Roadworks is one of those topics - it really gets people hot under the collar.
Whether you're thinking about slow highway speeds, or being stopped completely in your tracks by a person holding a stop-slow sign for several minutes, there's nothing that can kill a mood quicker than roadworks.
However, it's not often that we stop, put aside our grievances and think about the people who work on roadsides each day, often without a physical barrier between them and oncoming traffic.
Technology has a way of offering us a solution to a potential problem we didn't even know we had - enter the Slasher Teck autonomous vehicle. The vehicle, designed and built in Australia, could end the practice of stop-slow bat workers who stand on the road directing traffic during roadworks.
In May, Coroner Simon Cooper found the death of road worker Terrence Close could have been avoided if there'd been compliance with the Australian Standard as a Code of Practice under the Work Health and Safety Act 2012.
Mr Close was working as a traffic controller on Vermont Road at Mowbray in February 2013 when he was hit by a car. He died at the Launceston General Hospital as a result of his injuries. If the Slasher Teck vehicle is implemented at roadside works across the country, the solar-powered drone would replace workers like Mr Close, and avoid other potentially fatal incidents.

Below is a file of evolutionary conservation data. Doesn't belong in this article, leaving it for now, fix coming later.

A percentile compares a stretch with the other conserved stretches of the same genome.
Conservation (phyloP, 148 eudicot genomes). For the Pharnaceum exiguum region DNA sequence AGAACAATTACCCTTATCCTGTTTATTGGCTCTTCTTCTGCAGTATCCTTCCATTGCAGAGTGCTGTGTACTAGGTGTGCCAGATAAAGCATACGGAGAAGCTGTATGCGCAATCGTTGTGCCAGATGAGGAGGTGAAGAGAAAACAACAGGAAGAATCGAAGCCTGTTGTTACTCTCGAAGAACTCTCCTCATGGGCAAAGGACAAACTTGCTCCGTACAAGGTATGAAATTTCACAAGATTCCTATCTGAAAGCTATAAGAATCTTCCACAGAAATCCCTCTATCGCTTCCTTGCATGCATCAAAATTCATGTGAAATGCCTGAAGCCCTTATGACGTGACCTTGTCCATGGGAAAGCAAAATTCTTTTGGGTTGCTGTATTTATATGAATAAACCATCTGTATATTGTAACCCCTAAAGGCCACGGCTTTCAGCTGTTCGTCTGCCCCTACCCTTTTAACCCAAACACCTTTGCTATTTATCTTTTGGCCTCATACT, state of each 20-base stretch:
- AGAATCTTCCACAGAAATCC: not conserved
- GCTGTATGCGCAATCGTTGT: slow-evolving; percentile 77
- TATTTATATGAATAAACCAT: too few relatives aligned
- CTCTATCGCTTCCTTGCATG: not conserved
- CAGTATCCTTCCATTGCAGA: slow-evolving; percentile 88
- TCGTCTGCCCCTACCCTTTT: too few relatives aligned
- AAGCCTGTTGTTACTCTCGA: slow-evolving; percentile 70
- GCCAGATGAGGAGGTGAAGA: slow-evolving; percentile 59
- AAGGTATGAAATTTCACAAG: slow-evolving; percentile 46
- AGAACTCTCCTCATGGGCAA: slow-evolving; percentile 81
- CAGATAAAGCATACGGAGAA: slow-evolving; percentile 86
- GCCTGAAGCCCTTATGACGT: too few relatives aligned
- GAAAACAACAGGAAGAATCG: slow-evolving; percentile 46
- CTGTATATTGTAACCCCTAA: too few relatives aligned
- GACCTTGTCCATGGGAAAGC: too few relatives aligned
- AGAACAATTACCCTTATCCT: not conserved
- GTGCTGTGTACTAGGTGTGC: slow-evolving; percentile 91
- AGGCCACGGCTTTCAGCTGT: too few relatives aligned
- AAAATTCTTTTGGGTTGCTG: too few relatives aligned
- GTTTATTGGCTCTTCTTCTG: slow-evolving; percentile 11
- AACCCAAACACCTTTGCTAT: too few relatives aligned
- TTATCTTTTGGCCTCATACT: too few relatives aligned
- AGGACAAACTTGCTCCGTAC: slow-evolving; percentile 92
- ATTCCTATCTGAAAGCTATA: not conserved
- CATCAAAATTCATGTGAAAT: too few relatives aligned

The AUV is controlled by a truck driver and has autonomous and follow-me modes - it can also be controlled from up to 50 metres away. However, there is always two sides to every coin - replacing the traffic controllers would mean some people at roadworks would be out of a job. Some of those people may even rely on that cash flow coming in.
Safety at roadwork sites should be paramount, regardless of whether it's controlled by a drone or by a person holding a sign in front of you.
The next time you are at a site like this and feel yourself getting frustrated, stop, take a breath and remember those who are working on the site are people, just like you.